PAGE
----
The EU Draft Withdrawal Agreement running to 585 pages was published yesterday (14 November 2018). Politicians in the UK and EU will now be pouring over the detail of the draft with particular reference to the "divorce bill", the Northern Irish "backstop" and the rights of EU and UK citizens, to decide if it's a good or bad deal. This piece will focus on what the draft agreement proposes for intellectual property rights and the possible impact for IP owners.

We have previously blogged about the impact of leaving the EU on IP rights here. After the Brexit vote, for IP owners it has and still remains a case of business as usual. However, leaving the EU could potentially have wide reaching impact on IP rights in the UK. In particular the status of valuable pan-European IP rights such as community trade marks, community registered designs and community wide geographical indicators of origin has been uncertain.

What does the agreement say?

Article 54 is devoted to intellectual property rights. In summary, the draft agreement would provide that:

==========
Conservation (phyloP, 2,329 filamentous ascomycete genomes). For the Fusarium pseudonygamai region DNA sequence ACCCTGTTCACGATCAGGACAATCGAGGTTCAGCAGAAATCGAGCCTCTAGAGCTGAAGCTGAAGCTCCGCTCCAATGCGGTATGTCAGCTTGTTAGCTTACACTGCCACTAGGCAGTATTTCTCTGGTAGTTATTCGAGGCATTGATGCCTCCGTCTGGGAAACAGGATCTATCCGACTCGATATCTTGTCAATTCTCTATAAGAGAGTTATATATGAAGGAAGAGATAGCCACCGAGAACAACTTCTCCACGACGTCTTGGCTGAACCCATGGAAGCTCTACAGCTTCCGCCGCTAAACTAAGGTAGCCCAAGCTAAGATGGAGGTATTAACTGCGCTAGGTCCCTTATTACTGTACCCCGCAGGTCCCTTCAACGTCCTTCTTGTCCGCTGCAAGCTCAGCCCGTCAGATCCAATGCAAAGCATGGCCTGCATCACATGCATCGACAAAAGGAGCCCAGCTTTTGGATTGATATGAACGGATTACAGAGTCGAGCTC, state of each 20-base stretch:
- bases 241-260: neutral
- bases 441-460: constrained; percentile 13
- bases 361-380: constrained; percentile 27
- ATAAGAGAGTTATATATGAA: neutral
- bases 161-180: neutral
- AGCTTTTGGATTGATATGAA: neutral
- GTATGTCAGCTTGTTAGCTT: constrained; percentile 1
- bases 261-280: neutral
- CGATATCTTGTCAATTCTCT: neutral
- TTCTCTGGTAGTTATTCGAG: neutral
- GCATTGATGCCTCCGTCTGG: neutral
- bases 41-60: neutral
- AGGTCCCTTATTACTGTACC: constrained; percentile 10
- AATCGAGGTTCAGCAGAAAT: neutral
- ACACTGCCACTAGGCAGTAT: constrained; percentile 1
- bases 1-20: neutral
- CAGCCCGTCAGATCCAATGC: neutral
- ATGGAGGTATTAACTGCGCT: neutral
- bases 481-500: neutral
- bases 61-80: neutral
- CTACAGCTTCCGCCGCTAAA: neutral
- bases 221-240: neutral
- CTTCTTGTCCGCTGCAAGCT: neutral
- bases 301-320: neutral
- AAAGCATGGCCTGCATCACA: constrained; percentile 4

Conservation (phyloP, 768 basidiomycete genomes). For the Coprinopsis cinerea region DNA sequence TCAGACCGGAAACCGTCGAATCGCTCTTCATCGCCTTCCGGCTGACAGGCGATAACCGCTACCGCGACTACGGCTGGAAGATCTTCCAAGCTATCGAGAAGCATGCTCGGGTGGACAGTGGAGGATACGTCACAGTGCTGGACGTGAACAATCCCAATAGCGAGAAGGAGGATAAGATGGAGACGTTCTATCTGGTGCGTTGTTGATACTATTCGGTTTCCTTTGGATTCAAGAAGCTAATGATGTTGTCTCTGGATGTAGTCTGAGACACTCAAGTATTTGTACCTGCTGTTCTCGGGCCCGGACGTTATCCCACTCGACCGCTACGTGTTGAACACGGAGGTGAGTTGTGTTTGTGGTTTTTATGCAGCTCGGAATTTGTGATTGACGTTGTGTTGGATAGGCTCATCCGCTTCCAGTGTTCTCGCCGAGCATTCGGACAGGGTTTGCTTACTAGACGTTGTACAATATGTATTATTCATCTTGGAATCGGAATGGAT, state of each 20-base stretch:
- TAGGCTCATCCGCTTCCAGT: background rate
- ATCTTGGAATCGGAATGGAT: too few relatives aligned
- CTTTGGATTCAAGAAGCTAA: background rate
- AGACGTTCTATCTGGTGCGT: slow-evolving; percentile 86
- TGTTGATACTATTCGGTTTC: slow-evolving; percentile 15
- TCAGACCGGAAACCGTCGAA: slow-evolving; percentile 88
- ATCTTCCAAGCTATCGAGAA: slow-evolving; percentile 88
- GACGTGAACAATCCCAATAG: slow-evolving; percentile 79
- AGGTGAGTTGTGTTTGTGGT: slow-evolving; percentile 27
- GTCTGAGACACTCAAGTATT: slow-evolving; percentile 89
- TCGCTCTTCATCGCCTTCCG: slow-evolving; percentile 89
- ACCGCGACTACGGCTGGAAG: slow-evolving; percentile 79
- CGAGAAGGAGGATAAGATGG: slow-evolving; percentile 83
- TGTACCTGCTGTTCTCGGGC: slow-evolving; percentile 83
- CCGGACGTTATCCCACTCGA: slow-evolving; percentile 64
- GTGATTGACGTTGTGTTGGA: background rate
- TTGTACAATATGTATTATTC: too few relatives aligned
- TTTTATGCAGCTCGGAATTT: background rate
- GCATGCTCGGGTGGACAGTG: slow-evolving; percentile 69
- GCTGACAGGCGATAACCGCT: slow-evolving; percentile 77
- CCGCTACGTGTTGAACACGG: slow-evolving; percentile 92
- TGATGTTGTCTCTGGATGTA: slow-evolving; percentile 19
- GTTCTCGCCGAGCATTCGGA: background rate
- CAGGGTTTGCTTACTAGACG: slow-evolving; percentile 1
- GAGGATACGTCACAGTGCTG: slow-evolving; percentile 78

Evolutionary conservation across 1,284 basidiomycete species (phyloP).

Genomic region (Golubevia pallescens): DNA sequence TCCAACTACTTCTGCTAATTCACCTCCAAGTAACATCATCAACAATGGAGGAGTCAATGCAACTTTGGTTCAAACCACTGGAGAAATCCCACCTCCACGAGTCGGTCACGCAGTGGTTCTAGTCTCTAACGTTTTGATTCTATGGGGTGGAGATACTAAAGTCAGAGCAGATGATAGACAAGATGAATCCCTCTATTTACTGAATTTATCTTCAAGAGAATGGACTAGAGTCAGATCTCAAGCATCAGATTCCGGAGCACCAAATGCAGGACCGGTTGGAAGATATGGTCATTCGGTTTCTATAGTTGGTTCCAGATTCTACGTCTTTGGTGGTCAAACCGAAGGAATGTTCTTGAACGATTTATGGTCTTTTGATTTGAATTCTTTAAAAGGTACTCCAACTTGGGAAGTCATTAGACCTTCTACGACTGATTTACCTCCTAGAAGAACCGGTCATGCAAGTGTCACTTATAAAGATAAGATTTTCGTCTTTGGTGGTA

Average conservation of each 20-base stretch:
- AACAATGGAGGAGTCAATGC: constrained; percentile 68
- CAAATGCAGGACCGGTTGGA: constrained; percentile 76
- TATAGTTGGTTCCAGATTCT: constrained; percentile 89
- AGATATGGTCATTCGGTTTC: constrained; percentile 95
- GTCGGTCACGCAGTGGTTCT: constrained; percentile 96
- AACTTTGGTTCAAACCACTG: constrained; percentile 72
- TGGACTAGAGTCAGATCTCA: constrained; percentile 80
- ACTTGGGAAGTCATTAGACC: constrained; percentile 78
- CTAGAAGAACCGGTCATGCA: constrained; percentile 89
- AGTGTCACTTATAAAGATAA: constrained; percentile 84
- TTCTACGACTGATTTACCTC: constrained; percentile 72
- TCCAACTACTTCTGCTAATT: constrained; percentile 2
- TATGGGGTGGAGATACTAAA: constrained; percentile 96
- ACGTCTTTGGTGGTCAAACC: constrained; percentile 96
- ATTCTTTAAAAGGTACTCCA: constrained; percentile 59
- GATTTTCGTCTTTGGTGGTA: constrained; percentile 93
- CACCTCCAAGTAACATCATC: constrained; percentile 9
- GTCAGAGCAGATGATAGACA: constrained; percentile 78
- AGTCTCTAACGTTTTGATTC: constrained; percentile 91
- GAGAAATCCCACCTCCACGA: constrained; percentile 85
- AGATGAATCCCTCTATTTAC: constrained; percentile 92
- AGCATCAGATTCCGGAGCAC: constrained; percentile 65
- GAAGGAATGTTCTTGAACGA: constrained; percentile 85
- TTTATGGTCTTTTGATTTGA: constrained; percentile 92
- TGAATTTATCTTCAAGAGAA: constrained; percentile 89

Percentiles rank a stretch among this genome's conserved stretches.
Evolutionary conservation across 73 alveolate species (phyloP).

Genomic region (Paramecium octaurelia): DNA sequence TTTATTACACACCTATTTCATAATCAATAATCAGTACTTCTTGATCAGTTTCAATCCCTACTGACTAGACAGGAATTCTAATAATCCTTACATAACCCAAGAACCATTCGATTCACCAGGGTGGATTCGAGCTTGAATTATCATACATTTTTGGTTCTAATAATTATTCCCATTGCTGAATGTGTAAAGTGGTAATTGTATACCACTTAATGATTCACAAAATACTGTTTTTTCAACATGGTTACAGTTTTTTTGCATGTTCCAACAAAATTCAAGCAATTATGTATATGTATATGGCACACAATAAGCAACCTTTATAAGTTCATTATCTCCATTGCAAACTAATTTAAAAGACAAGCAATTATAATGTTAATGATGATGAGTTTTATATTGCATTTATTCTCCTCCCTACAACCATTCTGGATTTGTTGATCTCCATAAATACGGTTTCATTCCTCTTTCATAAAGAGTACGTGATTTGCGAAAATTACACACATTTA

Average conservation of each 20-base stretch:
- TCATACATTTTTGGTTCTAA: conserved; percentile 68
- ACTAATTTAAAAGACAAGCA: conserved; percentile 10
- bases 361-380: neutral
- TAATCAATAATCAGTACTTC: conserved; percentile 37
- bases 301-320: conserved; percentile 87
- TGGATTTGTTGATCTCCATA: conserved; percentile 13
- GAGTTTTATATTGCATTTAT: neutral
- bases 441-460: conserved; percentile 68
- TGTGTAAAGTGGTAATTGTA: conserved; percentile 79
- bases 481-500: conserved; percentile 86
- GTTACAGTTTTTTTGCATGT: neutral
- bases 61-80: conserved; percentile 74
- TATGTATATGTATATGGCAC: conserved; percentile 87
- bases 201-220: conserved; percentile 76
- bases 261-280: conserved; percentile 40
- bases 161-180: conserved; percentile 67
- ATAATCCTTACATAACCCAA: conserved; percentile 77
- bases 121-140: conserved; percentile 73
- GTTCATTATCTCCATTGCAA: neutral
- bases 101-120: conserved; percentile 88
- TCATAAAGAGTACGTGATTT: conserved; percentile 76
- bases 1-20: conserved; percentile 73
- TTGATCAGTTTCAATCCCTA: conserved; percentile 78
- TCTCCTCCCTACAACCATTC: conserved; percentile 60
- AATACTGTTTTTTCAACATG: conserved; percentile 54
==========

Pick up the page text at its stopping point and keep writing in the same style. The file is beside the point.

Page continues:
1. Any community wide trade marks, designs or plant variety rights registered before the end of the transition period (31 December 2020) will be converted to an equivalent right in the UK without any re-examination process. The renewal date for the new UK right will be the same as the existing EU right. This effectively means that any existing EU wide rights will continue to be protected in the rest of the EU as pan EU rights and in the UK as separate UK national rights.
  1. Geographical indicators of origin (such as Scotch whisky, Orkney lamb and Stornoway black pudding) and similar rights protected in the EU before the end of the transition period will continue to be protected in the rest of the EU and in the UK by a new equivalent right in the UK, again without re-examination. Protection at UK level is to be withdrawn if the corresponding EU right ceases to be protected. The creation of a comparable UK right will be welcomed by many European and international food and drink producers keen to ensure that the UK does not allow the sale of copycat products seeking to trade off the cachet and reputation of well know protected terms such as Port, Cognac and Roquefort.